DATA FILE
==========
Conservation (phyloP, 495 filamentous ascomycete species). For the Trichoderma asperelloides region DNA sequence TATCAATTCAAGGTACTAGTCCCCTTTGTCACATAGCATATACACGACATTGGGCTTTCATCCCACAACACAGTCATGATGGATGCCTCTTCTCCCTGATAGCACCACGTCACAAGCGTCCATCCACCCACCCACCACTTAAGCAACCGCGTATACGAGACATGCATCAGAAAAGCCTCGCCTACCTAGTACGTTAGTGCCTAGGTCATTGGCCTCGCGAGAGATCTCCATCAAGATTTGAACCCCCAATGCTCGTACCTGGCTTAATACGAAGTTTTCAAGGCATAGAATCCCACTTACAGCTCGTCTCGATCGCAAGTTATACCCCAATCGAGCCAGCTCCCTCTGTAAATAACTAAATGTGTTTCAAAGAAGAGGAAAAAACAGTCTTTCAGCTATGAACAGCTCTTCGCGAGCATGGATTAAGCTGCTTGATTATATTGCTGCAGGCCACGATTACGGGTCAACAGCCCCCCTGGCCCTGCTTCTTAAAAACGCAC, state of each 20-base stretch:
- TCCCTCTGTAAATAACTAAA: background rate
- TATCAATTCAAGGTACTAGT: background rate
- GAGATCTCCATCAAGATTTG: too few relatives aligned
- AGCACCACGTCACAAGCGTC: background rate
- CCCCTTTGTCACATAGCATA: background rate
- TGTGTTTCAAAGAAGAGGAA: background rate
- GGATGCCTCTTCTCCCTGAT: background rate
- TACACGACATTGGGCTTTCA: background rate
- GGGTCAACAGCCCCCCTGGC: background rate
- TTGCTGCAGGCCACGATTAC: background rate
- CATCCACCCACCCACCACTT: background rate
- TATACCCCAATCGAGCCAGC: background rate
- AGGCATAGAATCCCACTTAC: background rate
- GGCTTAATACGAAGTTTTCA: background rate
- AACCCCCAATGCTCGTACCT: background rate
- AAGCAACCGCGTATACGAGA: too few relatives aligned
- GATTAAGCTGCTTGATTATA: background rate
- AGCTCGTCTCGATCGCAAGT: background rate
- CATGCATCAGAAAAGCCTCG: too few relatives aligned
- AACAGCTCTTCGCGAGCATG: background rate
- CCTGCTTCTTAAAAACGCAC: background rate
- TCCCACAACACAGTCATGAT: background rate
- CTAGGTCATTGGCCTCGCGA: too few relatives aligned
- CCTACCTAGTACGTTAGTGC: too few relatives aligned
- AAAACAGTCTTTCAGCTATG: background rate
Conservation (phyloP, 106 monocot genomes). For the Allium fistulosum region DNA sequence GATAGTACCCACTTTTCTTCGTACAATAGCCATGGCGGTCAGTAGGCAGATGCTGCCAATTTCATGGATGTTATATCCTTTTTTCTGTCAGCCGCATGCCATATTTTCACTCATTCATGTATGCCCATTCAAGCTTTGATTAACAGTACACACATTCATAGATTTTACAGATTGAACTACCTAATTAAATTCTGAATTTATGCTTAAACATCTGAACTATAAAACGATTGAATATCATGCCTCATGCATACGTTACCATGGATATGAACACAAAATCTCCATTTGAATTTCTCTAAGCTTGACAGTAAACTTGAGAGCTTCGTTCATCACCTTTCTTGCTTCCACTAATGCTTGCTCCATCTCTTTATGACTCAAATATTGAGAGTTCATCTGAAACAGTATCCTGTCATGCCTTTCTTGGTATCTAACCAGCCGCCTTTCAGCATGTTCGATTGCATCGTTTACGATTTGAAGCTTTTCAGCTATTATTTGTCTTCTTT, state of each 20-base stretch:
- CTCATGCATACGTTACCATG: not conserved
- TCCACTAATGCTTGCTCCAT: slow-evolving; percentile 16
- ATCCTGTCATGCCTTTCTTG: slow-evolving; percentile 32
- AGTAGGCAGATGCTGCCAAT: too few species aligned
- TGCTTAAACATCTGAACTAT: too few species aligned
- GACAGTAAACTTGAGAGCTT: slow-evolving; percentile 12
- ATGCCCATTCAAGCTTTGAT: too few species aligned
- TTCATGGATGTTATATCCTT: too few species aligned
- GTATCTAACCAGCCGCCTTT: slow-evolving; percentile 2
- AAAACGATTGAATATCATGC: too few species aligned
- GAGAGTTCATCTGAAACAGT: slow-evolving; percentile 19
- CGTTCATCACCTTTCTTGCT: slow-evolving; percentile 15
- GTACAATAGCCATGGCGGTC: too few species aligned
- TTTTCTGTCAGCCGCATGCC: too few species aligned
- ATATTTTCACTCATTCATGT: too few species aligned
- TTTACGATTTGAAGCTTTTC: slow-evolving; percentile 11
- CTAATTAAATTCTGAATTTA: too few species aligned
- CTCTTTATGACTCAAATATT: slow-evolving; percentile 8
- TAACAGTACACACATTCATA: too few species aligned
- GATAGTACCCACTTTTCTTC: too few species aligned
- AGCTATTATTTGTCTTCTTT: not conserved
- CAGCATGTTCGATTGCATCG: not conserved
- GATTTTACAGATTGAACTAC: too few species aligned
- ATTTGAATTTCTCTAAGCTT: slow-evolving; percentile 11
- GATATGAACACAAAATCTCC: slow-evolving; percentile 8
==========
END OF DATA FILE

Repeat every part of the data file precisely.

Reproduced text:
Conservation (phyloP, 495 filamentous ascomycete species). For the Trichoderma asperelloides region DNA sequence TATCAATTCAAGGTACTAGTCCCCTTTGTCACATAGCATATACACGACATTGGGCTTTCATCCCACAACACAGTCATGATGGATGCCTCTTCTCCCTGATAGCACCACGTCACAAGCGTCCATCCACCCACCCACCACTTAAGCAACCGCGTATACGAGACATGCATCAGAAAAGCCTCGCCTACCTAGTACGTTAGTGCCTAGGTCATTGGCCTCGCGAGAGATCTCCATCAAGATTTGAACCCCCAATGCTCGTACCTGGCTTAATACGAAGTTTTCAAGGCATAGAATCCCACTTACAGCTCGTCTCGATCGCAAGTTATACCCCAATCGAGCCAGCTCCCTCTGTAAATAACTAAATGTGTTTCAAAGAAGAGGAAAAAACAGTCTTTCAGCTATGAACAGCTCTTCGCGAGCATGGATTAAGCTGCTTGATTATATTGCTGCAGGCCACGATTACGGGTCAACAGCCCCCCTGGCCCTGCTTCTTAAAAACGCAC, state of each 20-base stretch:
- TCCCTCTGTAAATAACTAAA: background rate
- TATCAATTCAAGGTACTAGT: background rate
- GAGATCTCCATCAAGATTTG: too few relatives aligned
- AGCACCACGTCACAAGCGTC: background rate
- CCCCTTTGTCACATAGCATA: background rate
- TGTGTTTCAAAGAAGAGGAA: background rate
- GGATGCCTCTTCTCCCTGAT: background rate
- TACACGACATTGGGCTTTCA: background rate
- GGGTCAACAGCCCCCCTGGC: background rate
- TTGCTGCAGGCCACGATTAC: background rate
- CATCCACCCACCCACCACTT: background rate
- TATACCCCAATCGAGCCAGC: background rate
- AGGCATAGAATCCCACTTAC: background rate
- GGCTTAATACGAAGTTTTCA: background rate
- AACCCCCAATGCTCGTACCT: background rate
- AAGCAACCGCGTATACGAGA: too few relatives aligned
- GATTAAGCTGCTTGATTATA: background rate
- AGCTCGTCTCGATCGCAAGT: background rate
- CATGCATCAGAAAAGCCTCG: too few relatives aligned
- AACAGCTCTTCGCGAGCATG: background rate
- CCTGCTTCTTAAAAACGCAC: background rate
- TCCCACAACACAGTCATGAT: background rate
- CTAGGTCATTGGCCTCGCGA: too few relatives aligned
- CCTACCTAGTACGTTAGTGC: too few relatives aligned
- AAAACAGTCTTTCAGCTATG: background rate
Conservation (phyloP, 106 monocot genomes). For the Allium fistulosum region DNA sequence GATAGTACCCACTTTTCTTCGTACAATAGCCATGGCGGTCAGTAGGCAGATGCTGCCAATTTCATGGATGTTATATCCTTTTTTCTGTCAGCCGCATGCCATATTTTCACTCATTCATGTATGCCCATTCAAGCTTTGATTAACAGTACACACATTCATAGATTTTACAGATTGAACTACCTAATTAAATTCTGAATTTATGCTTAAACATCTGAACTATAAAACGATTGAATATCATGCCTCATGCATACGTTACCATGGATATGAACACAAAATCTCCATTTGAATTTCTCTAAGCTTGACAGTAAACTTGAGAGCTTCGTTCATCACCTTTCTTGCTTCCACTAATGCTTGCTCCATCTCTTTATGACTCAAATATTGAGAGTTCATCTGAAACAGTATCCTGTCATGCCTTTCTTGGTATCTAACCAGCCGCCTTTCAGCATGTTCGATTGCATCGTTTACGATTTGAAGCTTTTCAGCTATTATTTGTCTTCTTT, state of each 20-base stretch:
- CTCATGCATACGTTACCATG: not conserved
- TCCACTAATGCTTGCTCCAT: slow-evolving; percentile 16
- ATCCTGTCATGCCTTTCTTG: slow-evolving; percentile 32
- AGTAGGCAGATGCTGCCAAT: too few species aligned
- TGCTTAAACATCTGAACTAT: too few species aligned
- GACAGTAAACTTGAGAGCTT: slow-evolving; percentile 12
- ATGCCCATTCAAGCTTTGAT: too few species aligned
- TTCATGGATGTTATATCCTT: too few species aligned
- GTATCTAACCAGCCGCCTTT: slow-evolving; percentile 2
- AAAACGATTGAATATCATGC: too few species aligned
- GAGAGTTCATCTGAAACAGT: slow-evolving; percentile 19
- CGTTCATCACCTTTCTTGCT: slow-evolving; percentile 15
- GTACAATAGCCATGGCGGTC: too few species aligned
- TTTTCTGTCAGCCGCATGCC: too few species aligned
- ATATTTTCACTCATTCATGT: too few species aligned
- TTTACGATTTGAAGCTTTTC: slow-evolving; percentile 11
- CTAATTAAATTCTGAATTTA: too few species aligned
- CTCTTTATGACTCAAATATT: slow-evolving; percentile 8
- TAACAGTACACACATTCATA: too few species aligned
- GATAGTACCCACTTTTCTTC: too few species aligned
- AGCTATTATTTGTCTTCTTT: not conserved
- CAGCATGTTCGATTGCATCG: not conserved
- GATTTTACAGATTGAACTAC: too few species aligned
- ATTTGAATTTCTCTAAGCTT: slow-evolving; percentile 11
- GATATGAACACAAAATCTCC: slow-evolving; percentile 8